Auto Service World
News   July 12, 2022   by Nason Higinbotham

Going mobile is key to aftermarket’s future

Mobile service doesn’t drag down the industry — it's an evolution of providing high level service to customers


With the long-term future of the aftermarket industry under threat, new offerings like mobile service are here to stay.

Over the course of the pandemic, while the automotive industry carried forward as an essential service, the world around us changed dramatically. E-commerce sales grew by more than 40 per cent in 2021. One study found that about one-quarter of respondents noted convenience as the deciding factor in where they choose to give their business.

The change in consumer demand goes beyond convenience. We’re seeing it in the adoption of electric vehicles. It’s impacting the price of real estate. The way consumers shop, what they buy and how they live is putting pressure on the aftermarket industry.

To channel H.G. Wells: We must “adapt or perish.”

After years of research, Fountain Tire launched its TireMobile offering in the Lower Mainland of B.C. in 2021. Other major players will follow suit. There are already a variety of other, smaller operators across the country. This is more than a growing trend — it’s our opportunity to adapt.

The rise of mobile has gained recent media attention, too. In the January/February issue of CARS, Bruce Eccles credited mobile tire service as leading a race to the bottom, wrought with safety concerns, financial risks and the lost revenue of unperformed maintenance. As mobile offerings disrupt the industry, the hesitation from shop owners is understandable. Change is hard.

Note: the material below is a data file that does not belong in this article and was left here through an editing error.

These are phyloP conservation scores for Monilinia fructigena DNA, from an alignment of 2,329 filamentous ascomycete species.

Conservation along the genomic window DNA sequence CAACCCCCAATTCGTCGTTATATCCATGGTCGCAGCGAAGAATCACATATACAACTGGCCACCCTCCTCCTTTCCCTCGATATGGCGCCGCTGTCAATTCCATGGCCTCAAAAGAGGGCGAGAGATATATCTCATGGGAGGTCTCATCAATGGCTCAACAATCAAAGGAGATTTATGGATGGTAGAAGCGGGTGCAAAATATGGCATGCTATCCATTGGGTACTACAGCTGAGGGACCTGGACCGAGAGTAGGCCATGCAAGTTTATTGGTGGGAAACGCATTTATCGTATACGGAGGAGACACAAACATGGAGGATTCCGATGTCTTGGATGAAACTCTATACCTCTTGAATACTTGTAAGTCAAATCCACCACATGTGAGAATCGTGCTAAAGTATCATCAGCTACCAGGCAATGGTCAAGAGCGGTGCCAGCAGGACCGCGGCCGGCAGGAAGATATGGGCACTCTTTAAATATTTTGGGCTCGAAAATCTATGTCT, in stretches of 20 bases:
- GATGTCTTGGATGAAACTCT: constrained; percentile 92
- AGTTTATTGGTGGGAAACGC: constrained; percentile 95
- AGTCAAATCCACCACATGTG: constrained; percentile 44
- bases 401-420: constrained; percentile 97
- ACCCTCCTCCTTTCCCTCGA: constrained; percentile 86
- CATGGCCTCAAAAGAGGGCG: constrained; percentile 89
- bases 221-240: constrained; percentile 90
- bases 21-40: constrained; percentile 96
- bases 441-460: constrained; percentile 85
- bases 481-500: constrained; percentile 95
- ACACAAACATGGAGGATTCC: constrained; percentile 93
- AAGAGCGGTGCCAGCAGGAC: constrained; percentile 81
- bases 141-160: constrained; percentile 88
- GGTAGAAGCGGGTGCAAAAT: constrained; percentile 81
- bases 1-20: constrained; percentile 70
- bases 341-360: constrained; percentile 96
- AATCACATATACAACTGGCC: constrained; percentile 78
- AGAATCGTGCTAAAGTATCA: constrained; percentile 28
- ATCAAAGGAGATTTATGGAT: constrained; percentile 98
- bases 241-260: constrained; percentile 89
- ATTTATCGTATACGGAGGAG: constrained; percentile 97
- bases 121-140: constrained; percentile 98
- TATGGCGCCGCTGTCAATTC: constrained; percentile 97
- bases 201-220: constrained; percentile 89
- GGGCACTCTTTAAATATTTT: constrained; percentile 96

But the truth is, we need to innovate to advance our industry.

In a consumer landscape where convenience is king, the local auto shop as we know it is on a fast-track to extinction. Lease rates are rising exponentially — we’re seeing renewal rates in the Lower Mainland of up 170 per cent in some cases. For many markets, escalating real estate values and the trickle-down to lease rates and property taxes are the largest threat to aftermarket sustainability.

That is, if you can find real estate. Aftermarket shops are being pushed to the fringe as major centres face redevelopment and landlords have ample choice for tenants. Local, independent service facilities that once flourished on neighbourhood corners have been replaced with condos, bakeries and bike shops. The occasional car dealership left in the community is poised to absorb our lost business.

The further we are from our city centres, the less convenience we can offer our customers. Shuttle and pick-up/ drop-off options only go so far. Mobile service is an additional tool in the proverbial toolbox that offers another option to those who not only want at-home service but are also coming to expect it.

That consumer is also proving to be unique. With the redevelopment of our inner-city neighbourhoods comes a different kind of resident — one that is lifestyle focused. These customers have fewer vehicles, but drive newer ones, most of which are still under warranty. We’ve seen TireMobile attract a new segment of the market rather than drawing customers who require extensive repair. It’s allowing us to have a presence in new communities and look after new customers who would otherwise be out of reach.

The connection between new markets and established stores makes our model successful and different from others who have come before us.

In his article, Eccles speculates, “at the top of the list of problems [with mobile service] is losing the opportunity to service the vehicle properly.” Fountain Tire’s TireMobile technicians perform a digital vehicle inspection and provide a report to customers — complete with photos and videos — so the customer can see exactly what is happening with their vehicle. The report is shared with the closest Fountain Tire location and the servicing store takes care of educating the customer.

Admittedly, we cannot perform the same depth of inspection as we can in-store, but we firmly believe taking the time to educate a customer allows them to make an informed decision about next steps. The biggest driver of underperformed maintenance is a lack of consumer education on why a repair is required. We, the aftermarket, should be channelling our focus to educating our associates so they can, in turn, educate our customers.